Using Docker and Bioconductor.
I’ve found that it can be difficult to understand what Docker is just from a description. So let’s dive right in and try to explain with a quick example. You’ll need to bring up shellinabox (see below) in order to try the example.
You are welcome to install Docker on your own computer, but our Amazon Machine Images (AMIs) come with Docker already installed. We can access it using shellinabox which provides most of the functionality of a terminal window in your web browser. To use it, open a new web browser window.
Your shellinabox URL is the same as your RStudio URL but with
:4200 added to the end. So if your RStudio URL is
Then your shellinabox URL is:
Go to that URL and log in with username
ubuntu and password
before we do anything with docker, let’s take a quick look at the machine we are on. what operating system is it running? to find out, enter the command
This tells us we are on Ubuntu Linux version 14.04. Let’s take a look at what processes are running on the machine. Enter the command
This will list a lot of processes, probably over 100, even though we are hardly doing anything on the machine. The typical machine runs a lot of processes just for its basic operation.
Finally, let’s see what files are in the current directory with
Now let’s try this with Docker. Start a docker container with the command:
docker run -ti --rm debian:latest bash
You’ll see a prompt come up that looks something like this:
The first thing to notice is that this prompt came up instantly.
Let’s try once again the command to see what operating system we are on:
This tells us we are on Debian version 8.
Now let’s look and see what processes are running, again with
This time it only reports two processes, our
bash shell and our
to see what files are present. They are totally different files than the ones we saw on the host machine.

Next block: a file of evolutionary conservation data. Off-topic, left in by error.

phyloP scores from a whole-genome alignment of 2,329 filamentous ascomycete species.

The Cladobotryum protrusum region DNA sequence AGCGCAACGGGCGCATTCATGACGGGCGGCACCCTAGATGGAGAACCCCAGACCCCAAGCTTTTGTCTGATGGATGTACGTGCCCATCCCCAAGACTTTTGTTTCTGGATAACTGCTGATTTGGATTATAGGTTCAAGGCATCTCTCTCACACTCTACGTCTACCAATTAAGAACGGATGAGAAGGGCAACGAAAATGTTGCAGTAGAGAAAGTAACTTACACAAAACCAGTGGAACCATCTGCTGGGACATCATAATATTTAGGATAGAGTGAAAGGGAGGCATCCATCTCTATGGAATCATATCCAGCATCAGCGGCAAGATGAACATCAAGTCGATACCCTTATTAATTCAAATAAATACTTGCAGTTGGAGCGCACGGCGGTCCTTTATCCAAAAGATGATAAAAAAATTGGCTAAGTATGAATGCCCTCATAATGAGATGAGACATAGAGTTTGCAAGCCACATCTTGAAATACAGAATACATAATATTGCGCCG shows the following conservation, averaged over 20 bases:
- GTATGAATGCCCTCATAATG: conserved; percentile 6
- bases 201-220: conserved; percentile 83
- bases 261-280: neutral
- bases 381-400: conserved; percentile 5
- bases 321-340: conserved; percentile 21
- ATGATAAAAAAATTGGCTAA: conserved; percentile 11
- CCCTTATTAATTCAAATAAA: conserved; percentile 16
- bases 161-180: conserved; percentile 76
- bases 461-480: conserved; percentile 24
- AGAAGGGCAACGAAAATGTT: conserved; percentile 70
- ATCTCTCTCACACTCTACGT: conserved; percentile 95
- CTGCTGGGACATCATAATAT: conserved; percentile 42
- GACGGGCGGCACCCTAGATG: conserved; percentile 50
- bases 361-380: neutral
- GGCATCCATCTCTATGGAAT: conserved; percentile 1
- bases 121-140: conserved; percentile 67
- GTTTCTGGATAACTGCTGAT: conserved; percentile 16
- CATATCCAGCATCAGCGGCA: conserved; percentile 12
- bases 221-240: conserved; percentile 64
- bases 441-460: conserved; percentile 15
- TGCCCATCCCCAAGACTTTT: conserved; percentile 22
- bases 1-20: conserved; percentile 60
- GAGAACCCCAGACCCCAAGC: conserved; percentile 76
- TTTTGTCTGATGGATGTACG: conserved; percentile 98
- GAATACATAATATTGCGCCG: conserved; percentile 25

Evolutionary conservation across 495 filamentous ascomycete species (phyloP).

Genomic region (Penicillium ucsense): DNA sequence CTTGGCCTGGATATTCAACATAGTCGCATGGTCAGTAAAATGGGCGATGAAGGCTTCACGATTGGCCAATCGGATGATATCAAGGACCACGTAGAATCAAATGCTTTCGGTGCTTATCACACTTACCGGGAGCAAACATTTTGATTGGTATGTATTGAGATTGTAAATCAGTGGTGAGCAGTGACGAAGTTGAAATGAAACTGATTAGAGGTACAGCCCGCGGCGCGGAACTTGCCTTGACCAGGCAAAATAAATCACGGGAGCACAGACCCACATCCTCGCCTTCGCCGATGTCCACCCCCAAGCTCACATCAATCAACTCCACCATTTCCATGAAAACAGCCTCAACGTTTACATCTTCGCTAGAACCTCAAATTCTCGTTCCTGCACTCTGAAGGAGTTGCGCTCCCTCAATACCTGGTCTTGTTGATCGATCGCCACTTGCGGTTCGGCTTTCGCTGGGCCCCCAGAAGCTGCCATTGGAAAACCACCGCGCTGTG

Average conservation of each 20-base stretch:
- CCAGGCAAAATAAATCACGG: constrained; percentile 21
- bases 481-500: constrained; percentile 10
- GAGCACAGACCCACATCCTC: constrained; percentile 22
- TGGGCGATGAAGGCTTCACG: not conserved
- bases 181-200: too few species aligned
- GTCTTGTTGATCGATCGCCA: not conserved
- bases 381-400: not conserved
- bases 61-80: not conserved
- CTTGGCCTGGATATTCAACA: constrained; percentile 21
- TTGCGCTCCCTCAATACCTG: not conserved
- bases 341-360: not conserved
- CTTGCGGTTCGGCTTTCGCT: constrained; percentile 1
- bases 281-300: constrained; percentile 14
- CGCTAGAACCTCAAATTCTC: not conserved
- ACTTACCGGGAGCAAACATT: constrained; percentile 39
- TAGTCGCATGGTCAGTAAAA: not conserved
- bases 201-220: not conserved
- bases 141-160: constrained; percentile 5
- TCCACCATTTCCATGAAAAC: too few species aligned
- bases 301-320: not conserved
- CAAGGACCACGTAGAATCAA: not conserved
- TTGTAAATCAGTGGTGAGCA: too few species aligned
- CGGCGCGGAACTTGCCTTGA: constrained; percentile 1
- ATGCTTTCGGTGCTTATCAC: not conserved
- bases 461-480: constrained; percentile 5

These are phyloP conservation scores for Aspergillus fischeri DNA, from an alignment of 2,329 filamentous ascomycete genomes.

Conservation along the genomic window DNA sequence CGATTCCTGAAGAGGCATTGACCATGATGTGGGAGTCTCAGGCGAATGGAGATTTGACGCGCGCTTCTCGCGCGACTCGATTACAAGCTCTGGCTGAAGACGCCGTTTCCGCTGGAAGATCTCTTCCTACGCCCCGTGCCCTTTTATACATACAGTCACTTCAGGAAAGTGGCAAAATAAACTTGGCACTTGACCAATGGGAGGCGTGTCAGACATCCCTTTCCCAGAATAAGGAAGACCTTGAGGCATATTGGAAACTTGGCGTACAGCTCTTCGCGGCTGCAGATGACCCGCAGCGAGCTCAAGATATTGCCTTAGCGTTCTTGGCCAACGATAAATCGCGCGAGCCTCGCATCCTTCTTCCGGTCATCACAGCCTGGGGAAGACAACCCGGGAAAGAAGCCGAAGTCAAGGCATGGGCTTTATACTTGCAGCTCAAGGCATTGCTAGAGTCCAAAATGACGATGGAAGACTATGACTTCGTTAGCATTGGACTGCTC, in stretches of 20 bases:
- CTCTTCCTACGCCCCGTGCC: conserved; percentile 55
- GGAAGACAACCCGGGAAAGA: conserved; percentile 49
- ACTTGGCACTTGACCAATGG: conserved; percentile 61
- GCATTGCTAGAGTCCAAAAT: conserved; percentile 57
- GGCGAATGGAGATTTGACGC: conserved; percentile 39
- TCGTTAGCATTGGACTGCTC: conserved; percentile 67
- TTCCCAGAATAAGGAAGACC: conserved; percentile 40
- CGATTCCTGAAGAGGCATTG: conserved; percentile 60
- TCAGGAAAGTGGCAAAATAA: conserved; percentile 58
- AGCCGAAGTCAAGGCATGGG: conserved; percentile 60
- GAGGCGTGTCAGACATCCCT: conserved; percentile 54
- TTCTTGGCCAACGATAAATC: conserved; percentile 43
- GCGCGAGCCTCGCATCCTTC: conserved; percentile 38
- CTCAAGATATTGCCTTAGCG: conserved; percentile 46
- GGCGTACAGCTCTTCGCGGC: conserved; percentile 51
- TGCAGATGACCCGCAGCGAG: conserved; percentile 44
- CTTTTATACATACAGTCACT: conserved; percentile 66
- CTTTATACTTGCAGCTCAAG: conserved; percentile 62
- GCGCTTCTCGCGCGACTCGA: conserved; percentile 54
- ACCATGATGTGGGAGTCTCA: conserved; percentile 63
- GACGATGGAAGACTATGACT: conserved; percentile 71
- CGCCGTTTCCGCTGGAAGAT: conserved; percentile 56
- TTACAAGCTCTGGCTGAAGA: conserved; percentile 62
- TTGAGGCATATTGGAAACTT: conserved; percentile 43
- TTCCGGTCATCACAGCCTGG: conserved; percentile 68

To clean up, type
to leave the container.
We just demonstrated an essential aspect of Docker: the fact that processes in a Docker container are isolated from those of the host machine. In fact, the Docker container we just started is running a totally different Linux distribution (Debian vs. Ubuntu on the host).
And yet it’s not a virtual machine; if it were, we’d expect to see a whole bunch of processes on it, just like on a normal machine. (Docker uses fairly recent advances in the Linux kernel called cgroups and namespaces to achieve this isolation.) So unlike a virtual machine, we can take advantage of all the speed and hardware of the host machine.
So even though we were running a different Linux distribution in our container (Debian) than on our host (Ubuntu), the container was running in the same kernel as the host. That explains why the container started up so quickly.
Docker’s filesystem is also isolated as we saw by running
So that’s Docker in a nutshell. Isolated processes and filesystem (and network too!). When you see how Docker containers are created (in the next section) you’ll understand all the shipping container metaphors that get tossed around with respect to Docker.
Let’s say I have created a revolutionary new application that will change the world and bring me riches and fame. The application is a line of shell script that says:
echo "Hello, world!"
But we can pretend it is a very complex application that has a lot of operating system dependencies and is very difficult to build and install. So I’d like to ship my application as a Docker container, to save other users the pain of installing it.
I’d create a file called
Dockerfile and put the following in it:
FROM debian:latest CMD echo "Hello, world!"
Then I’d build the container with:
docker build -t dtenenba/myapp .
Now the container can be run as follows:
docker run dtenenba/myapp
Lo and behold, it spits out “Hello, world!”. So now I can check my Dockerfile into GitHub and anyone can build and run it. I could also push it to Docker Hub (and I have) and then any user could get it (without needing to build it) by doing
docker run dtenenba/myapp
and the container will be pulled down from the server if it does not already exist on the host. Or you could explicitly pull it (but not run it) with
docker pull dtenenba/myapp
Dockerfiles contain all the instructions necessary to set up a container. Generally this consists of installing dependencies (usually with a package manager) and other prerequisites.
See the full Dockerfile reference for more infromation.
(There’s another way to create a Docker container, but it’s not recommended, so I won’t discuss it. So there!)
By the way, I highly recommend The Docker Book by James Turnbull. It’s available as a PDF and is updated frequently. In fact, I like the book so much that I am just going to quote from it fairly liberally about the Docker filesystem: